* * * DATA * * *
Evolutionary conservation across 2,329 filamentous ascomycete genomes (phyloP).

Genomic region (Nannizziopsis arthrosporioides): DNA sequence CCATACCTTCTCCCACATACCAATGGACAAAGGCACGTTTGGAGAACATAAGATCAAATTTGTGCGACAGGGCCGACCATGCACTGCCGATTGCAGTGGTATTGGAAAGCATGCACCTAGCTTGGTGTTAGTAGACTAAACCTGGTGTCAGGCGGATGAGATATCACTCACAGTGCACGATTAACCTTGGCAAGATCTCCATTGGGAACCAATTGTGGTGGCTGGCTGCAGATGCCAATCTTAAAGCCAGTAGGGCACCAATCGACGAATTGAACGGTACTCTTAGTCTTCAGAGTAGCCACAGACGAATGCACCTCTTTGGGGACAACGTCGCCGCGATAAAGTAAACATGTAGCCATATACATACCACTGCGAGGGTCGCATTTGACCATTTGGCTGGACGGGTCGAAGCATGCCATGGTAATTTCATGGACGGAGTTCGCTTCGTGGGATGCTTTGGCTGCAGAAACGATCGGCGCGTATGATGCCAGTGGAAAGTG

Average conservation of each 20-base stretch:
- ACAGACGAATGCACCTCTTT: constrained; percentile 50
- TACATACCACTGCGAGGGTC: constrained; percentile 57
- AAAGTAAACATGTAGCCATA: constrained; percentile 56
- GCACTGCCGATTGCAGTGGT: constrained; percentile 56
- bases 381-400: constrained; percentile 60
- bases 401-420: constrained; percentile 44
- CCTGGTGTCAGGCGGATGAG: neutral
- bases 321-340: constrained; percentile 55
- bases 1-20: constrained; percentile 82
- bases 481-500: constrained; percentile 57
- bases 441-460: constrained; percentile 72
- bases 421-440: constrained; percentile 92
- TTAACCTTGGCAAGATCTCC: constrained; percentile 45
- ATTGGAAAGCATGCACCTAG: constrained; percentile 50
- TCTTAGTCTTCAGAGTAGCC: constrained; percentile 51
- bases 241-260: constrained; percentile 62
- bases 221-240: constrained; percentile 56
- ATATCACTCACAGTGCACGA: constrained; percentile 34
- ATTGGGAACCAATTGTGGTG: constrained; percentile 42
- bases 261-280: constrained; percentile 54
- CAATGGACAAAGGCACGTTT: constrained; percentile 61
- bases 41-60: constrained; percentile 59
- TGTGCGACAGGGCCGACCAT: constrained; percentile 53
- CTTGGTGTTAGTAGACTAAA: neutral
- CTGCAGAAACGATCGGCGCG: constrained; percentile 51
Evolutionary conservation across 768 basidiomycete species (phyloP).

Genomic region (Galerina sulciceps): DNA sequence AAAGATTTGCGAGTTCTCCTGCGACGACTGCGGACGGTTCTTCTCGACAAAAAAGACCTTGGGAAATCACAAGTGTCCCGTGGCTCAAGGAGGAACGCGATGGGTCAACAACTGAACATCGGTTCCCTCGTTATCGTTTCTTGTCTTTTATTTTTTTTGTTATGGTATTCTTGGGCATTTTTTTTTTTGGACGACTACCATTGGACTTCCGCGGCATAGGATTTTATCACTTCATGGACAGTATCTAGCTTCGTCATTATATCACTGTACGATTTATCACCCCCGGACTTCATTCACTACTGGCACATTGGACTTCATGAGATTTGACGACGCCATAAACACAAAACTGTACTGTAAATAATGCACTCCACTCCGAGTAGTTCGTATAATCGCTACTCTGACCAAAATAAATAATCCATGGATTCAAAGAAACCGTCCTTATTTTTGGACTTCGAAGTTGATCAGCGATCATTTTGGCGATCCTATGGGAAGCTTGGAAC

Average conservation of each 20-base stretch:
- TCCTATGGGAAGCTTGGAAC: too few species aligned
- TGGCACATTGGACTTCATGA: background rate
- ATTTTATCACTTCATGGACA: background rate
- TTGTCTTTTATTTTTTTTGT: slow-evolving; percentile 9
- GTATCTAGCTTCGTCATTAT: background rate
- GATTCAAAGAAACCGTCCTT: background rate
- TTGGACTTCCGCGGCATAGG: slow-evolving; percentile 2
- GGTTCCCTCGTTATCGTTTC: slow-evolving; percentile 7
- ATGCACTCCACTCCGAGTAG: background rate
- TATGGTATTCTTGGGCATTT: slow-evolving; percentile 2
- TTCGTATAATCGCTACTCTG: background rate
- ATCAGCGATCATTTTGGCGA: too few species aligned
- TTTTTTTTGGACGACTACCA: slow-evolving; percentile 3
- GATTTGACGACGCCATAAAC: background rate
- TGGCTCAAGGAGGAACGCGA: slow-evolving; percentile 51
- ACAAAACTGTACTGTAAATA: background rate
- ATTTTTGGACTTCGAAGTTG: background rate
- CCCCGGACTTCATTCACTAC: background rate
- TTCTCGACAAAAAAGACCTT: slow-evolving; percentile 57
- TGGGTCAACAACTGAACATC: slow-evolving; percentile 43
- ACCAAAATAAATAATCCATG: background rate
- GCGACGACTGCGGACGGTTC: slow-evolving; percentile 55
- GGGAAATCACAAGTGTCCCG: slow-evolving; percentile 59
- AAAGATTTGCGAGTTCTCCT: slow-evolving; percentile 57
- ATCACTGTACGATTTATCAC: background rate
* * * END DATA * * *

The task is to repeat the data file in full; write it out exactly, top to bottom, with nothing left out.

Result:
Evolutionary conservation across 2,329 filamentous ascomycete genomes (phyloP).

Genomic region (Nannizziopsis arthrosporioides): DNA sequence CCATACCTTCTCCCACATACCAATGGACAAAGGCACGTTTGGAGAACATAAGATCAAATTTGTGCGACAGGGCCGACCATGCACTGCCGATTGCAGTGGTATTGGAAAGCATGCACCTAGCTTGGTGTTAGTAGACTAAACCTGGTGTCAGGCGGATGAGATATCACTCACAGTGCACGATTAACCTTGGCAAGATCTCCATTGGGAACCAATTGTGGTGGCTGGCTGCAGATGCCAATCTTAAAGCCAGTAGGGCACCAATCGACGAATTGAACGGTACTCTTAGTCTTCAGAGTAGCCACAGACGAATGCACCTCTTTGGGGACAACGTCGCCGCGATAAAGTAAACATGTAGCCATATACATACCACTGCGAGGGTCGCATTTGACCATTTGGCTGGACGGGTCGAAGCATGCCATGGTAATTTCATGGACGGAGTTCGCTTCGTGGGATGCTTTGGCTGCAGAAACGATCGGCGCGTATGATGCCAGTGGAAAGTG

Average conservation of each 20-base stretch:
- ACAGACGAATGCACCTCTTT: constrained; percentile 50
- TACATACCACTGCGAGGGTC: constrained; percentile 57
- AAAGTAAACATGTAGCCATA: constrained; percentile 56
- GCACTGCCGATTGCAGTGGT: constrained; percentile 56
- bases 381-400: constrained; percentile 60
- bases 401-420: constrained; percentile 44
- CCTGGTGTCAGGCGGATGAG: neutral
- bases 321-340: constrained; percentile 55
- bases 1-20: constrained; percentile 82
- bases 481-500: constrained; percentile 57
- bases 441-460: constrained; percentile 72
- bases 421-440: constrained; percentile 92
- TTAACCTTGGCAAGATCTCC: constrained; percentile 45
- ATTGGAAAGCATGCACCTAG: constrained; percentile 50
- TCTTAGTCTTCAGAGTAGCC: constrained; percentile 51
- bases 241-260: constrained; percentile 62
- bases 221-240: constrained; percentile 56
- ATATCACTCACAGTGCACGA: constrained; percentile 34
- ATTGGGAACCAATTGTGGTG: constrained; percentile 42
- bases 261-280: constrained; percentile 54
- CAATGGACAAAGGCACGTTT: constrained; percentile 61
- bases 41-60: constrained; percentile 59
- TGTGCGACAGGGCCGACCAT: constrained; percentile 53
- CTTGGTGTTAGTAGACTAAA: neutral
- CTGCAGAAACGATCGGCGCG: constrained; percentile 51
Evolutionary conservation across 768 basidiomycete species (phyloP).

Genomic region (Galerina sulciceps): DNA sequence AAAGATTTGCGAGTTCTCCTGCGACGACTGCGGACGGTTCTTCTCGACAAAAAAGACCTTGGGAAATCACAAGTGTCCCGTGGCTCAAGGAGGAACGCGATGGGTCAACAACTGAACATCGGTTCCCTCGTTATCGTTTCTTGTCTTTTATTTTTTTTGTTATGGTATTCTTGGGCATTTTTTTTTTTGGACGACTACCATTGGACTTCCGCGGCATAGGATTTTATCACTTCATGGACAGTATCTAGCTTCGTCATTATATCACTGTACGATTTATCACCCCCGGACTTCATTCACTACTGGCACATTGGACTTCATGAGATTTGACGACGCCATAAACACAAAACTGTACTGTAAATAATGCACTCCACTCCGAGTAGTTCGTATAATCGCTACTCTGACCAAAATAAATAATCCATGGATTCAAAGAAACCGTCCTTATTTTTGGACTTCGAAGTTGATCAGCGATCATTTTGGCGATCCTATGGGAAGCTTGGAAC

Average conservation of each 20-base stretch:
- TCCTATGGGAAGCTTGGAAC: too few species aligned
- TGGCACATTGGACTTCATGA: background rate
- ATTTTATCACTTCATGGACA: background rate
- TTGTCTTTTATTTTTTTTGT: slow-evolving; percentile 9
- GTATCTAGCTTCGTCATTAT: background rate
- GATTCAAAGAAACCGTCCTT: background rate
- TTGGACTTCCGCGGCATAGG: slow-evolving; percentile 2
- GGTTCCCTCGTTATCGTTTC: slow-evolving; percentile 7
- ATGCACTCCACTCCGAGTAG: background rate
- TATGGTATTCTTGGGCATTT: slow-evolving; percentile 2
- TTCGTATAATCGCTACTCTG: background rate
- ATCAGCGATCATTTTGGCGA: too few species aligned
- TTTTTTTTGGACGACTACCA: slow-evolving; percentile 3
- GATTTGACGACGCCATAAAC: background rate
- TGGCTCAAGGAGGAACGCGA: slow-evolving; percentile 51
- ACAAAACTGTACTGTAAATA: background rate
- ATTTTTGGACTTCGAAGTTG: background rate
- CCCCGGACTTCATTCACTAC: background rate
- TTCTCGACAAAAAAGACCTT: slow-evolving; percentile 57
- TGGGTCAACAACTGAACATC: slow-evolving; percentile 43
- ACCAAAATAAATAATCCATG: background rate
- GCGACGACTGCGGACGGTTC: slow-evolving; percentile 55
- GGGAAATCACAAGTGTCCCG: slow-evolving; percentile 59
- AAAGATTTGCGAGTTCTCCT: slow-evolving; percentile 57
- ATCACTGTACGATTTATCAC: background rate